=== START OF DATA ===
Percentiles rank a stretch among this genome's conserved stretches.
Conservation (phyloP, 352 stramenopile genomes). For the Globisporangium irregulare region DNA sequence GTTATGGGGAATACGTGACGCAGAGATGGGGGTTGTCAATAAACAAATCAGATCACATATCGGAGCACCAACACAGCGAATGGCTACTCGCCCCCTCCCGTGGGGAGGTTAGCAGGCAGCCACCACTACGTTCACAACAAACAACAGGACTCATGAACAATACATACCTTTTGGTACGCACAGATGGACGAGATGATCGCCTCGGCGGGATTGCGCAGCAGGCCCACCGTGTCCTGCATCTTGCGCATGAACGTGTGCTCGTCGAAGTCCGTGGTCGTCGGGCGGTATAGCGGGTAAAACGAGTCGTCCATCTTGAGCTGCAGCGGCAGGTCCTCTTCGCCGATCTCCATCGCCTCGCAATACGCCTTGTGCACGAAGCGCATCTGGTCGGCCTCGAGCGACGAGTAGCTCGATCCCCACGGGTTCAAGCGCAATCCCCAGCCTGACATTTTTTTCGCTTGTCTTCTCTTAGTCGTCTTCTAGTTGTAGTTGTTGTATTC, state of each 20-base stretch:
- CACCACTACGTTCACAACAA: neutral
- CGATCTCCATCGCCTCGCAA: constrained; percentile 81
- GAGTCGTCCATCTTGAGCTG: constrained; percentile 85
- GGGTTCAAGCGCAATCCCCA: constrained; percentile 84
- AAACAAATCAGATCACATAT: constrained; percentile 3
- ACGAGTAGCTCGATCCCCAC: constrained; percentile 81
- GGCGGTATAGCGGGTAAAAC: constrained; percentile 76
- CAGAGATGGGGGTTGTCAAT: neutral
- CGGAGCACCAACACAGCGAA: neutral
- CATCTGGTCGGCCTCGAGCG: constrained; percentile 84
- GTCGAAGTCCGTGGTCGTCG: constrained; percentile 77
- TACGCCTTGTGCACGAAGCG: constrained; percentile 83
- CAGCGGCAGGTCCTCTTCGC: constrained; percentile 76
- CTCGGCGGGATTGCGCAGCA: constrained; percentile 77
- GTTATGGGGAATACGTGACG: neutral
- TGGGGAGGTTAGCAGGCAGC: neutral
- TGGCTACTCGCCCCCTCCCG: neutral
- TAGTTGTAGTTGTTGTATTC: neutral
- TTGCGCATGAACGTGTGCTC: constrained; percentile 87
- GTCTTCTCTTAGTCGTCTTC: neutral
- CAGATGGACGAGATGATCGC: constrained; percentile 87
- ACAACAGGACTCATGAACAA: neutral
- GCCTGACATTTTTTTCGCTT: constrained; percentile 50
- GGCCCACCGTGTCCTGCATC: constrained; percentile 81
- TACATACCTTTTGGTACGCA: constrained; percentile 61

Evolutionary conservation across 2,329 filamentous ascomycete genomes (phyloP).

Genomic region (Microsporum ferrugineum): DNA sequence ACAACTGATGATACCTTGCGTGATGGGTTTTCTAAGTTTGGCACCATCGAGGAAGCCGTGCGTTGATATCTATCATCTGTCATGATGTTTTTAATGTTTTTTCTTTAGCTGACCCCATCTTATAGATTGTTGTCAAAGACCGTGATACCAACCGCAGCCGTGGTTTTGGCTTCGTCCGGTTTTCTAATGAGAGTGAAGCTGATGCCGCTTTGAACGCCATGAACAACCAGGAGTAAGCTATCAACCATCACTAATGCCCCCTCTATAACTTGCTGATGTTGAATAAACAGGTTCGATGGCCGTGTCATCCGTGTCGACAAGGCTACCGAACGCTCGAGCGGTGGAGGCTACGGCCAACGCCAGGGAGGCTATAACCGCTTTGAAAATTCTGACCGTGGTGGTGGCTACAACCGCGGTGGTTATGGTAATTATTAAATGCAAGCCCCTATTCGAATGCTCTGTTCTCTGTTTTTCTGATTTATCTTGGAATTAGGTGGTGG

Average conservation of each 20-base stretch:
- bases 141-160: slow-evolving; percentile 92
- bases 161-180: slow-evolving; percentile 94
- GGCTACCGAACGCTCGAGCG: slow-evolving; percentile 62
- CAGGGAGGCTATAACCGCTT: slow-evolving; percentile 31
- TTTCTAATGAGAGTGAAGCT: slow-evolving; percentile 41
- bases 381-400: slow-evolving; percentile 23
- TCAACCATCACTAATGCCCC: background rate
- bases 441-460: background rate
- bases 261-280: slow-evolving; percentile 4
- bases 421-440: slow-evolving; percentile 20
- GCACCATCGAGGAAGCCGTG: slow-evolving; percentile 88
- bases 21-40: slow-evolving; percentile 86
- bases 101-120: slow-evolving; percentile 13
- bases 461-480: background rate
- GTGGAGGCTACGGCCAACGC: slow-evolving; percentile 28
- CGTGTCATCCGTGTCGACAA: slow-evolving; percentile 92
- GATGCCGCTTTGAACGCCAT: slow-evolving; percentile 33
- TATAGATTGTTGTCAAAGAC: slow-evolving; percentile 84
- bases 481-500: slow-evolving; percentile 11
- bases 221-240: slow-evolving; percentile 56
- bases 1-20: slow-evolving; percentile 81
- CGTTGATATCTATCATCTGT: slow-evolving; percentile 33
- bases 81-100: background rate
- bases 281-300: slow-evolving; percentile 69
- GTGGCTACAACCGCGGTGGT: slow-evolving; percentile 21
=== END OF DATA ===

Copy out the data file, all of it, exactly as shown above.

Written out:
Percentiles rank a stretch among this genome's conserved stretches.
Conservation (phyloP, 352 stramenopile genomes). For the Globisporangium irregulare region DNA sequence GTTATGGGGAATACGTGACGCAGAGATGGGGGTTGTCAATAAACAAATCAGATCACATATCGGAGCACCAACACAGCGAATGGCTACTCGCCCCCTCCCGTGGGGAGGTTAGCAGGCAGCCACCACTACGTTCACAACAAACAACAGGACTCATGAACAATACATACCTTTTGGTACGCACAGATGGACGAGATGATCGCCTCGGCGGGATTGCGCAGCAGGCCCACCGTGTCCTGCATCTTGCGCATGAACGTGTGCTCGTCGAAGTCCGTGGTCGTCGGGCGGTATAGCGGGTAAAACGAGTCGTCCATCTTGAGCTGCAGCGGCAGGTCCTCTTCGCCGATCTCCATCGCCTCGCAATACGCCTTGTGCACGAAGCGCATCTGGTCGGCCTCGAGCGACGAGTAGCTCGATCCCCACGGGTTCAAGCGCAATCCCCAGCCTGACATTTTTTTCGCTTGTCTTCTCTTAGTCGTCTTCTAGTTGTAGTTGTTGTATTC, state of each 20-base stretch:
- CACCACTACGTTCACAACAA: neutral
- CGATCTCCATCGCCTCGCAA: constrained; percentile 81
- GAGTCGTCCATCTTGAGCTG: constrained; percentile 85
- GGGTTCAAGCGCAATCCCCA: constrained; percentile 84
- AAACAAATCAGATCACATAT: constrained; percentile 3
- ACGAGTAGCTCGATCCCCAC: constrained; percentile 81
- GGCGGTATAGCGGGTAAAAC: constrained; percentile 76
- CAGAGATGGGGGTTGTCAAT: neutral
- CGGAGCACCAACACAGCGAA: neutral
- CATCTGGTCGGCCTCGAGCG: constrained; percentile 84
- GTCGAAGTCCGTGGTCGTCG: constrained; percentile 77
- TACGCCTTGTGCACGAAGCG: constrained; percentile 83
- CAGCGGCAGGTCCTCTTCGC: constrained; percentile 76
- CTCGGCGGGATTGCGCAGCA: constrained; percentile 77
- GTTATGGGGAATACGTGACG: neutral
- TGGGGAGGTTAGCAGGCAGC: neutral
- TGGCTACTCGCCCCCTCCCG: neutral
- TAGTTGTAGTTGTTGTATTC: neutral
- TTGCGCATGAACGTGTGCTC: constrained; percentile 87
- GTCTTCTCTTAGTCGTCTTC: neutral
- CAGATGGACGAGATGATCGC: constrained; percentile 87
- ACAACAGGACTCATGAACAA: neutral
- GCCTGACATTTTTTTCGCTT: constrained; percentile 50
- GGCCCACCGTGTCCTGCATC: constrained; percentile 81
- TACATACCTTTTGGTACGCA: constrained; percentile 61

Evolutionary conservation across 2,329 filamentous ascomycete genomes (phyloP).

Genomic region (Microsporum ferrugineum): DNA sequence ACAACTGATGATACCTTGCGTGATGGGTTTTCTAAGTTTGGCACCATCGAGGAAGCCGTGCGTTGATATCTATCATCTGTCATGATGTTTTTAATGTTTTTTCTTTAGCTGACCCCATCTTATAGATTGTTGTCAAAGACCGTGATACCAACCGCAGCCGTGGTTTTGGCTTCGTCCGGTTTTCTAATGAGAGTGAAGCTGATGCCGCTTTGAACGCCATGAACAACCAGGAGTAAGCTATCAACCATCACTAATGCCCCCTCTATAACTTGCTGATGTTGAATAAACAGGTTCGATGGCCGTGTCATCCGTGTCGACAAGGCTACCGAACGCTCGAGCGGTGGAGGCTACGGCCAACGCCAGGGAGGCTATAACCGCTTTGAAAATTCTGACCGTGGTGGTGGCTACAACCGCGGTGGTTATGGTAATTATTAAATGCAAGCCCCTATTCGAATGCTCTGTTCTCTGTTTTTCTGATTTATCTTGGAATTAGGTGGTGG

Average conservation of each 20-base stretch:
- bases 141-160: slow-evolving; percentile 92
- bases 161-180: slow-evolving; percentile 94
- GGCTACCGAACGCTCGAGCG: slow-evolving; percentile 62
- CAGGGAGGCTATAACCGCTT: slow-evolving; percentile 31
- TTTCTAATGAGAGTGAAGCT: slow-evolving; percentile 41
- bases 381-400: slow-evolving; percentile 23
- TCAACCATCACTAATGCCCC: background rate
- bases 441-460: background rate
- bases 261-280: slow-evolving; percentile 4
- bases 421-440: slow-evolving; percentile 20
- GCACCATCGAGGAAGCCGTG: slow-evolving; percentile 88
- bases 21-40: slow-evolving; percentile 86
- bases 101-120: slow-evolving; percentile 13
- bases 461-480: background rate
- GTGGAGGCTACGGCCAACGC: slow-evolving; percentile 28
- CGTGTCATCCGTGTCGACAA: slow-evolving; percentile 92
- GATGCCGCTTTGAACGCCAT: slow-evolving; percentile 33
- TATAGATTGTTGTCAAAGAC: slow-evolving; percentile 84
- bases 481-500: slow-evolving; percentile 11
- bases 221-240: slow-evolving; percentile 56
- bases 1-20: slow-evolving; percentile 81
- CGTTGATATCTATCATCTGT: slow-evolving; percentile 33
- bases 81-100: background rate
- bases 281-300: slow-evolving; percentile 69
- GTGGCTACAACCGCGGTGGT: slow-evolving; percentile 21